One Reply to “More Denver”

  1. Let’s see… I got a 1410 on my SAT’s (690 verbal and 720 math). I have two undergraduate degrees from a UC where I aced classes like genetics and organic chemistry. I work incredibly hard and seek professional development whenever I can. I became a teacher because I wanted to work with low income kids, and my students consistently make tremendous growth on their standardized tests. Above and beyond that, every year students call me after school gets out and tell me that summer vacation is boring compared to being in my class.
    The money is pretty much meaningless to me. I turned down a higher paying job in another district because I wanted to work with a lower income socienomic population. It’s the lack of respect and inability to do my job as I see fit that is about to make me leave teaching. All of the policy wonks, politicians, and reporters fail to recognize the human and emotional aspect of teaching in low income schools. You really can’t know what it feels like to work in and become a part of these communities if you haven’t done it. In order to do the job well you must put your heart and soul into your work. Every time an administrator keeps you from doing your job to the best of your ability, or the public insinuates that the people in your profession are worthless, it becomes just a little bit harder to keep on giving. The absolute lack of respect shown in the idea that people should be paid according to their test scores is enough to tip the scales for me from considering leaving the profession to walking out the door and never coming back. I don’t care if I personally would benefit from my students’ high test scores. It was never about the money.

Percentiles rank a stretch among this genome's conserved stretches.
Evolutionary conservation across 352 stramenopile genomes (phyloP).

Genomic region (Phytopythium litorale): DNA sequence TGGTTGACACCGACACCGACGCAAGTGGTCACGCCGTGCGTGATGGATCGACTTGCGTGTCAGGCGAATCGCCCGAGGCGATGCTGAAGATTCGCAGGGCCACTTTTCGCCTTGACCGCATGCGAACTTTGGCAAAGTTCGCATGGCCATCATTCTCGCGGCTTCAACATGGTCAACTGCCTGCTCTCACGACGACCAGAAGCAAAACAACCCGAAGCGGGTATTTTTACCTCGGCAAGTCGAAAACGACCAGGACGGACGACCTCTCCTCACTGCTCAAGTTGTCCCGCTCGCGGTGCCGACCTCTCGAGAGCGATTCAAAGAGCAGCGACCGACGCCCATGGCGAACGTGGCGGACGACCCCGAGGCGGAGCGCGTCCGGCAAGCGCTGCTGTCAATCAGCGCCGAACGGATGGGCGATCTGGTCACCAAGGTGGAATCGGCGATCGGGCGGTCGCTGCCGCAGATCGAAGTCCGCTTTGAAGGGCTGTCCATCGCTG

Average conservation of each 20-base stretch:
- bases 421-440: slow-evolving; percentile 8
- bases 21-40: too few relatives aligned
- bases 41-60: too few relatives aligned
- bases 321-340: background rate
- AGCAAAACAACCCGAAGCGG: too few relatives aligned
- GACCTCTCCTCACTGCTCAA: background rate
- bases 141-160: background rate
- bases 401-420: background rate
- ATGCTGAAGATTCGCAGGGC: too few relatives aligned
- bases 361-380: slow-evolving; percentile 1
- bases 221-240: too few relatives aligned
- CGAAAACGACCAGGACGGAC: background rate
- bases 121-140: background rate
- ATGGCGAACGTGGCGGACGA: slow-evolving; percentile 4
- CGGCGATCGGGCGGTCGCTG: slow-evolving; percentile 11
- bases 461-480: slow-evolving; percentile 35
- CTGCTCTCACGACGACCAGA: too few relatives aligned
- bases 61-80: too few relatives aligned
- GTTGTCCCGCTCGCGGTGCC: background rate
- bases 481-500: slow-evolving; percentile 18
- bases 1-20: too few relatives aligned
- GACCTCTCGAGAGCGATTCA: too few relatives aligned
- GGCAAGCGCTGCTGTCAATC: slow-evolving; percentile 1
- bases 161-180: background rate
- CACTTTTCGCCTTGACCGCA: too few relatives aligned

(I posted this comment at that website too)

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